The three-tier system, which places different parts of the country under differing degrees of restrictions, is a preemptive measure aimed at preventing the country’s health service from being overwhelmed during the winter months.
The three tiers will see rules on face coverings and limitations on gatherings continue, but non-essential retail and international travel can resume.
Tier 1 (medium alert) sees a return to live entertainment, with both indoor and outdoor venues able to operate with 50 percent capacity or an attendance of 4,000 outside or 1,000 inside, depending on which is the lower figure. Hospitality venues are also allowed to open but must shut by 11 p.m.
Only the Isle of Wight, Cornwall, and the Isles of Scilly are in Tier 1.
Tiers 2 and 3 (high and very high alert) both see restrictions on who can meet indoors; gatherings outdoors in Tier 2 are limited to the “rule of 6,” meaning no more than six people may meet up, but Tier 3 has restrictions on meeting people in almost all outdoor places.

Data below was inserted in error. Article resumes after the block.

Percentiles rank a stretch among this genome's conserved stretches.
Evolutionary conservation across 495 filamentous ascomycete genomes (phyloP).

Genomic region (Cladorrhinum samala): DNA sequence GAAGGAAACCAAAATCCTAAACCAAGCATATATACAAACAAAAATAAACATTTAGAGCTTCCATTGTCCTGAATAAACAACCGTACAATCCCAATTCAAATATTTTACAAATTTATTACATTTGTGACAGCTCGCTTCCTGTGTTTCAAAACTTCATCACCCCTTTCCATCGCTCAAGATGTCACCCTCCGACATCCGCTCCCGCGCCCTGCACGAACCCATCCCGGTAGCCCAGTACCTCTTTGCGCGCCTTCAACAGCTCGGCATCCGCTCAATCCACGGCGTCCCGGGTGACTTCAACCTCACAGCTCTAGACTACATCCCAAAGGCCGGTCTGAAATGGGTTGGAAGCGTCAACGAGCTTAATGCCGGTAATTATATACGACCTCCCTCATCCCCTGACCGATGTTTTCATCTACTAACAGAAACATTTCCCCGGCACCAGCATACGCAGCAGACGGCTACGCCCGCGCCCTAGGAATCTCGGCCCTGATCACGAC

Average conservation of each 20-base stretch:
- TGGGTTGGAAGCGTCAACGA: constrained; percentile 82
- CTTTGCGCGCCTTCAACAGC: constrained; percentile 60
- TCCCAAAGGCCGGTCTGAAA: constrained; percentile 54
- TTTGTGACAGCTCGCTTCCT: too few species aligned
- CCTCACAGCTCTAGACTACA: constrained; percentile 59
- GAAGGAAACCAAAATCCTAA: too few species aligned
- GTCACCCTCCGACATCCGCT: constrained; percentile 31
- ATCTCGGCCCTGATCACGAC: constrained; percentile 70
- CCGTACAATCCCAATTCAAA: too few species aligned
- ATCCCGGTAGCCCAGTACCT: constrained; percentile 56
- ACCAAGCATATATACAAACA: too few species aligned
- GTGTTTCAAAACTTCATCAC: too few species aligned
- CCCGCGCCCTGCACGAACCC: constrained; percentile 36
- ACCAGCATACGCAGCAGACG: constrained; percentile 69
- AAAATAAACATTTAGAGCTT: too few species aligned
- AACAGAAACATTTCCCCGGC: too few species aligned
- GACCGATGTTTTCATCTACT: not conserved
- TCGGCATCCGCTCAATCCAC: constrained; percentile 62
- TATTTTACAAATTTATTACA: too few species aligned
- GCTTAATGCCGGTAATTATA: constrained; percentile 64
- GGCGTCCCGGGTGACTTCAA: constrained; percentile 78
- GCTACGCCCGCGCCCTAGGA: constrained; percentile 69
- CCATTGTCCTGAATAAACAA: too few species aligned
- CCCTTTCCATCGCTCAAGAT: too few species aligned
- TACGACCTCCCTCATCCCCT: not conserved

According to the Telegraph, under the current model, some 55 million people or 99 percent of the English population have been placed either into Tier 2 or Tier 3, the harshest tiers.
The new restrictions were passed in the House of Commons on Dec. 1 with a vote of 291 to 78, with 55 Tories rebelling. A further 16 abstained. It is seen as the largest rebellion from within the Conservative Party that Boris Johnson has had to face since becoming prime minister in 2019.
Johnson has come under pressure recently both from within his own party and from opposition to publish the scientific data justifying the government’s decisions as well as the long-term economic and social impact of repeated restrictions.
He pledged a further £40 million for some pubs within the Tier 2 and 3 areas, adding that he would look at the tiers in “granular detail” when they are next reviewed on Dec. 16.
The new restrictions come as the UK has seen two of its largest retailers, the Acardia Group and Debenhams, struggle under the current economic climate.
The Arcadia Group, which owns Topshop, Burtons, and Dorothy Perkins, announced its collapse this week, putting 13,000 jobs at risk.
Likewise, Debenhams, which employs 25,000 staff, announced this week it had failed to find a buyer for the company after going into insolvency earlier in the year, putting all of its staff at risk.